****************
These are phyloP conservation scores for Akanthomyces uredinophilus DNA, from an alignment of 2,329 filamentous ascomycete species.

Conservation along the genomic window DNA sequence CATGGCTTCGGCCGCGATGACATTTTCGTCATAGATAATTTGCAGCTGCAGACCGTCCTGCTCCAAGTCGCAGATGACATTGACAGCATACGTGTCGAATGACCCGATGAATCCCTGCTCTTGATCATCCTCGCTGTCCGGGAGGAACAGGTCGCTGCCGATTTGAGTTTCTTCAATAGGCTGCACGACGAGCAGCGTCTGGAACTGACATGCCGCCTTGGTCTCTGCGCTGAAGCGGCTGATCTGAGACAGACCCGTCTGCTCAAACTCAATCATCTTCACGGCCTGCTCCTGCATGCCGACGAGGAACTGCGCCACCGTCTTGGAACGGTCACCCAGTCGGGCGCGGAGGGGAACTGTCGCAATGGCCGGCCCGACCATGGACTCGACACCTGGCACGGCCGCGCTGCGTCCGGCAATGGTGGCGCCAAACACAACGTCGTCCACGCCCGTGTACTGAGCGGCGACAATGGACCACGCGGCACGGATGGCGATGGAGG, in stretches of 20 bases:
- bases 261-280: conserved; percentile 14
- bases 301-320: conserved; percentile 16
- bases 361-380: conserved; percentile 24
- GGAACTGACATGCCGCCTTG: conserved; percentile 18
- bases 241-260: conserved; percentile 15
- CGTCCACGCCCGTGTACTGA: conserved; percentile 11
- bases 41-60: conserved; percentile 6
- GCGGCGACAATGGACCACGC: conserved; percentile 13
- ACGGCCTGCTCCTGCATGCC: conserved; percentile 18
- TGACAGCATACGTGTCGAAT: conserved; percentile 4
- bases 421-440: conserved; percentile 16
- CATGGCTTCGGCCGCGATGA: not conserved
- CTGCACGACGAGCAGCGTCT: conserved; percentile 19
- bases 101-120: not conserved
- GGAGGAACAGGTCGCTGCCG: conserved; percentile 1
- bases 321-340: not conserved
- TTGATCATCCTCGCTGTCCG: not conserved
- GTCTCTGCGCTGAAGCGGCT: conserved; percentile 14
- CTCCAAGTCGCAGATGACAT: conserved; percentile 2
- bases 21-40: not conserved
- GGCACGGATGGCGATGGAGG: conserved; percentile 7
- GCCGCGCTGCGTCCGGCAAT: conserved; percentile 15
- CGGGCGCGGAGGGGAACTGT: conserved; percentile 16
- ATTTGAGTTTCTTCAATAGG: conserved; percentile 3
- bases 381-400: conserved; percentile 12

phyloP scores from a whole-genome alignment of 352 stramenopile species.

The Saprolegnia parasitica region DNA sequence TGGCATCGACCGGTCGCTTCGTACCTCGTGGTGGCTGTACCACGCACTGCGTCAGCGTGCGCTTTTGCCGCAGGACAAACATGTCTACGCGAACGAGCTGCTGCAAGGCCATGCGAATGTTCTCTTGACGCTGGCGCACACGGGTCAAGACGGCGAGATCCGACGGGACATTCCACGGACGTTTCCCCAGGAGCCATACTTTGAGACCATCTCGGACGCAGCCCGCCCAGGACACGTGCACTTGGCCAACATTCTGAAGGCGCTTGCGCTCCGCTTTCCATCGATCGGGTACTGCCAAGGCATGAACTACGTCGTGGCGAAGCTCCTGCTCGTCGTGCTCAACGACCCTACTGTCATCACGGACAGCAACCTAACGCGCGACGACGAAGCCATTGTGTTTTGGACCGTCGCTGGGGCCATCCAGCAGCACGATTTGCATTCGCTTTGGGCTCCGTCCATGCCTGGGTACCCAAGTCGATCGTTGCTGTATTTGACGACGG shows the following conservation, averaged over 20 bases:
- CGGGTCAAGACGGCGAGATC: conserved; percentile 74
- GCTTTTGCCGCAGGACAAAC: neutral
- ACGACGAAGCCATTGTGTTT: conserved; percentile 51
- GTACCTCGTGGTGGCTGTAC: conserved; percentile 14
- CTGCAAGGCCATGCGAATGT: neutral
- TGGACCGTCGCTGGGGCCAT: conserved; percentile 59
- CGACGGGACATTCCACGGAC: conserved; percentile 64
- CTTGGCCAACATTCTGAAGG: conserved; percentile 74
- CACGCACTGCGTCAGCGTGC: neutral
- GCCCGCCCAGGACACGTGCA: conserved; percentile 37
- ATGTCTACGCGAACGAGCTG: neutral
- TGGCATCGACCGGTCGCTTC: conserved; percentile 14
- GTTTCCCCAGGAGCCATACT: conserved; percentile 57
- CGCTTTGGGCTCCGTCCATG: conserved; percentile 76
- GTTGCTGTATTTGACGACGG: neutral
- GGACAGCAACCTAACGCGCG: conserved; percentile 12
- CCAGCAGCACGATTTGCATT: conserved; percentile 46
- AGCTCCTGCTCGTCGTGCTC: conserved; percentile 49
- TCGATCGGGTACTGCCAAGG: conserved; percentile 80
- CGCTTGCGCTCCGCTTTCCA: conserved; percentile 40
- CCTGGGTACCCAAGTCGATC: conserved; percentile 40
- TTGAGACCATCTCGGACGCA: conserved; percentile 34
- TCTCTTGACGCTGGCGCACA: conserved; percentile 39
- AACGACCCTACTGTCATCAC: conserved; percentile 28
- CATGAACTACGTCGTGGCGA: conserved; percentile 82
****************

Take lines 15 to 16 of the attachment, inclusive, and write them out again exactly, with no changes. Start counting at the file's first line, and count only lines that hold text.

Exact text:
- CTGCACGACGAGCAGCGTCT: conserved; percentile 19
- bases 101-120: not conserved